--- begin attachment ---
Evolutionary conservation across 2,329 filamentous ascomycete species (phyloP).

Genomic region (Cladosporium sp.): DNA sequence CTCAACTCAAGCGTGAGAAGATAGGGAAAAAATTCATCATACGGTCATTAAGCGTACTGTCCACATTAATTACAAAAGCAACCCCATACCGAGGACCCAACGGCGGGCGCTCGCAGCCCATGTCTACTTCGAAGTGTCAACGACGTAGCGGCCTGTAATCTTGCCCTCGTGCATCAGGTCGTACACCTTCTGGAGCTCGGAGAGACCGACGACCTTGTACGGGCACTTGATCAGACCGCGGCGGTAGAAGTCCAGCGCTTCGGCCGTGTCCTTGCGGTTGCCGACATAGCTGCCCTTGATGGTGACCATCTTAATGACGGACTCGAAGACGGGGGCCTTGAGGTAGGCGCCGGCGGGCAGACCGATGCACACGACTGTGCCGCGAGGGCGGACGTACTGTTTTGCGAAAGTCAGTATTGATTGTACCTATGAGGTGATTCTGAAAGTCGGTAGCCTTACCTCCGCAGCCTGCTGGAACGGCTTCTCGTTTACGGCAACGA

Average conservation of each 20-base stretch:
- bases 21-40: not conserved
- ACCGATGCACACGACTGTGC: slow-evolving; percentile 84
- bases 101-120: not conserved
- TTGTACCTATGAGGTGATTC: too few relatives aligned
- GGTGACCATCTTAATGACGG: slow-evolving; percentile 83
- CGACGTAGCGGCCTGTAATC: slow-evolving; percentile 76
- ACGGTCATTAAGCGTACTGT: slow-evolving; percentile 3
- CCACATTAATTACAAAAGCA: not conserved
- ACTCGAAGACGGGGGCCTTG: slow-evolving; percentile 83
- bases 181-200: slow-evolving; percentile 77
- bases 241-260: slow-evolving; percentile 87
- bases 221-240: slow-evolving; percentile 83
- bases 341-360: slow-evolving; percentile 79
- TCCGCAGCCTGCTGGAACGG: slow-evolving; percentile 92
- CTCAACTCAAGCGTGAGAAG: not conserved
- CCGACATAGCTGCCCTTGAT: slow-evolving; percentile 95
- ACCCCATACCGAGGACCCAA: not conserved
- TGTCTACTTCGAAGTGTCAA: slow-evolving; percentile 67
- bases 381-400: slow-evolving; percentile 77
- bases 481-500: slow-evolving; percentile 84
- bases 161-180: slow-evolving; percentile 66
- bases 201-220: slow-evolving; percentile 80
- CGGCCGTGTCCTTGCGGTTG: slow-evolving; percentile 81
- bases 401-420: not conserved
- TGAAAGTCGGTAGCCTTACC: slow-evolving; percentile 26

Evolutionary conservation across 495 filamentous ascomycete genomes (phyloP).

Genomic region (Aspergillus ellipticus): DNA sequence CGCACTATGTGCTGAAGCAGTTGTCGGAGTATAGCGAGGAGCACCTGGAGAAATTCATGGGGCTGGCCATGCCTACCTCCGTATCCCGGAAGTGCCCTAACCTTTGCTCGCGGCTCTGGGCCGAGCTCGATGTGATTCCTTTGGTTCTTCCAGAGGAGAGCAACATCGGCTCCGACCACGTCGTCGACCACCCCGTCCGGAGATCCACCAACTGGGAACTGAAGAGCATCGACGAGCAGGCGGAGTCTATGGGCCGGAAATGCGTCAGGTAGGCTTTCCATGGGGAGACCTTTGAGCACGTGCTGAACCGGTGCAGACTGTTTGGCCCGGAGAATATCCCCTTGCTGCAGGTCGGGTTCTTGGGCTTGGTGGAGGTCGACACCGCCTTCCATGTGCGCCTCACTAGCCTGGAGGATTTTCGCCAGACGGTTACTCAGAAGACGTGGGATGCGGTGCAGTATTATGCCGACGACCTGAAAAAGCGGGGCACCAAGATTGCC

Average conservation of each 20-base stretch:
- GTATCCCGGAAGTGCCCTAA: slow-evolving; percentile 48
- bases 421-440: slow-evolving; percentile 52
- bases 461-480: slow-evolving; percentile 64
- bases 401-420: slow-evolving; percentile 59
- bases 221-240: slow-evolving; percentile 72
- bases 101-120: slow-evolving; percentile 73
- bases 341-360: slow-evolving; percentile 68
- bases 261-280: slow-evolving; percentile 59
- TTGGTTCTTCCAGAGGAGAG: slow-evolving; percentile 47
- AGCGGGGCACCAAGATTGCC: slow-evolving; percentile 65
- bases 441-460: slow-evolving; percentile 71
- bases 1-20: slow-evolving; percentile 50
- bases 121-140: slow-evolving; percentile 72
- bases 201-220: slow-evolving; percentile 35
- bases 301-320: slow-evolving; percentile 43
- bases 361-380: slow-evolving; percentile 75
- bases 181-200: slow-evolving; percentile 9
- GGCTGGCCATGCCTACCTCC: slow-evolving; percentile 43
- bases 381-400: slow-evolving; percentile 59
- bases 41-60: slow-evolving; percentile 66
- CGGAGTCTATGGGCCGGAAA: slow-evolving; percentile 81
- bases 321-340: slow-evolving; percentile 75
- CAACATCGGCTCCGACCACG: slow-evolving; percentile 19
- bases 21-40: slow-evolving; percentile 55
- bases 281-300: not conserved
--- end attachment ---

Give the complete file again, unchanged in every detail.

Evolutionary conservation across 2,329 filamentous ascomycete species (phyloP).

Genomic region (Cladosporium sp.): DNA sequence CTCAACTCAAGCGTGAGAAGATAGGGAAAAAATTCATCATACGGTCATTAAGCGTACTGTCCACATTAATTACAAAAGCAACCCCATACCGAGGACCCAACGGCGGGCGCTCGCAGCCCATGTCTACTTCGAAGTGTCAACGACGTAGCGGCCTGTAATCTTGCCCTCGTGCATCAGGTCGTACACCTTCTGGAGCTCGGAGAGACCGACGACCTTGTACGGGCACTTGATCAGACCGCGGCGGTAGAAGTCCAGCGCTTCGGCCGTGTCCTTGCGGTTGCCGACATAGCTGCCCTTGATGGTGACCATCTTAATGACGGACTCGAAGACGGGGGCCTTGAGGTAGGCGCCGGCGGGCAGACCGATGCACACGACTGTGCCGCGAGGGCGGACGTACTGTTTTGCGAAAGTCAGTATTGATTGTACCTATGAGGTGATTCTGAAAGTCGGTAGCCTTACCTCCGCAGCCTGCTGGAACGGCTTCTCGTTTACGGCAACGA

Average conservation of each 20-base stretch:
- bases 21-40: not conserved
- ACCGATGCACACGACTGTGC: slow-evolving; percentile 84
- bases 101-120: not conserved
- TTGTACCTATGAGGTGATTC: too few relatives aligned
- GGTGACCATCTTAATGACGG: slow-evolving; percentile 83
- CGACGTAGCGGCCTGTAATC: slow-evolving; percentile 76
- ACGGTCATTAAGCGTACTGT: slow-evolving; percentile 3
- CCACATTAATTACAAAAGCA: not conserved
- ACTCGAAGACGGGGGCCTTG: slow-evolving; percentile 83
- bases 181-200: slow-evolving; percentile 77
- bases 241-260: slow-evolving; percentile 87
- bases 221-240: slow-evolving; percentile 83
- bases 341-360: slow-evolving; percentile 79
- TCCGCAGCCTGCTGGAACGG: slow-evolving; percentile 92
- CTCAACTCAAGCGTGAGAAG: not conserved
- CCGACATAGCTGCCCTTGAT: slow-evolving; percentile 95
- ACCCCATACCGAGGACCCAA: not conserved
- TGTCTACTTCGAAGTGTCAA: slow-evolving; percentile 67
- bases 381-400: slow-evolving; percentile 77
- bases 481-500: slow-evolving; percentile 84
- bases 161-180: slow-evolving; percentile 66
- bases 201-220: slow-evolving; percentile 80
- CGGCCGTGTCCTTGCGGTTG: slow-evolving; percentile 81
- bases 401-420: not conserved
- TGAAAGTCGGTAGCCTTACC: slow-evolving; percentile 26

Evolutionary conservation across 495 filamentous ascomycete genomes (phyloP).

Genomic region (Aspergillus ellipticus): DNA sequence CGCACTATGTGCTGAAGCAGTTGTCGGAGTATAGCGAGGAGCACCTGGAGAAATTCATGGGGCTGGCCATGCCTACCTCCGTATCCCGGAAGTGCCCTAACCTTTGCTCGCGGCTCTGGGCCGAGCTCGATGTGATTCCTTTGGTTCTTCCAGAGGAGAGCAACATCGGCTCCGACCACGTCGTCGACCACCCCGTCCGGAGATCCACCAACTGGGAACTGAAGAGCATCGACGAGCAGGCGGAGTCTATGGGCCGGAAATGCGTCAGGTAGGCTTTCCATGGGGAGACCTTTGAGCACGTGCTGAACCGGTGCAGACTGTTTGGCCCGGAGAATATCCCCTTGCTGCAGGTCGGGTTCTTGGGCTTGGTGGAGGTCGACACCGCCTTCCATGTGCGCCTCACTAGCCTGGAGGATTTTCGCCAGACGGTTACTCAGAAGACGTGGGATGCGGTGCAGTATTATGCCGACGACCTGAAAAAGCGGGGCACCAAGATTGCC

Average conservation of each 20-base stretch:
- GTATCCCGGAAGTGCCCTAA: slow-evolving; percentile 48
- bases 421-440: slow-evolving; percentile 52
- bases 461-480: slow-evolving; percentile 64
- bases 401-420: slow-evolving; percentile 59
- bases 221-240: slow-evolving; percentile 72
- bases 101-120: slow-evolving; percentile 73
- bases 341-360: slow-evolving; percentile 68
- bases 261-280: slow-evolving; percentile 59
- TTGGTTCTTCCAGAGGAGAG: slow-evolving; percentile 47
- AGCGGGGCACCAAGATTGCC: slow-evolving; percentile 65
- bases 441-460: slow-evolving; percentile 71
- bases 1-20: slow-evolving; percentile 50
- bases 121-140: slow-evolving; percentile 72
- bases 201-220: slow-evolving; percentile 35
- bases 301-320: slow-evolving; percentile 43
- bases 361-380: slow-evolving; percentile 75
- bases 181-200: slow-evolving; percentile 9
- GGCTGGCCATGCCTACCTCC: slow-evolving; percentile 43
- bases 381-400: slow-evolving; percentile 59
- bases 41-60: slow-evolving; percentile 66
- CGGAGTCTATGGGCCGGAAA: slow-evolving; percentile 81
- bases 321-340: slow-evolving; percentile 75
- CAACATCGGCTCCGACCACG: slow-evolving; percentile 19
- bases 21-40: slow-evolving; percentile 55
- bases 281-300: not conserved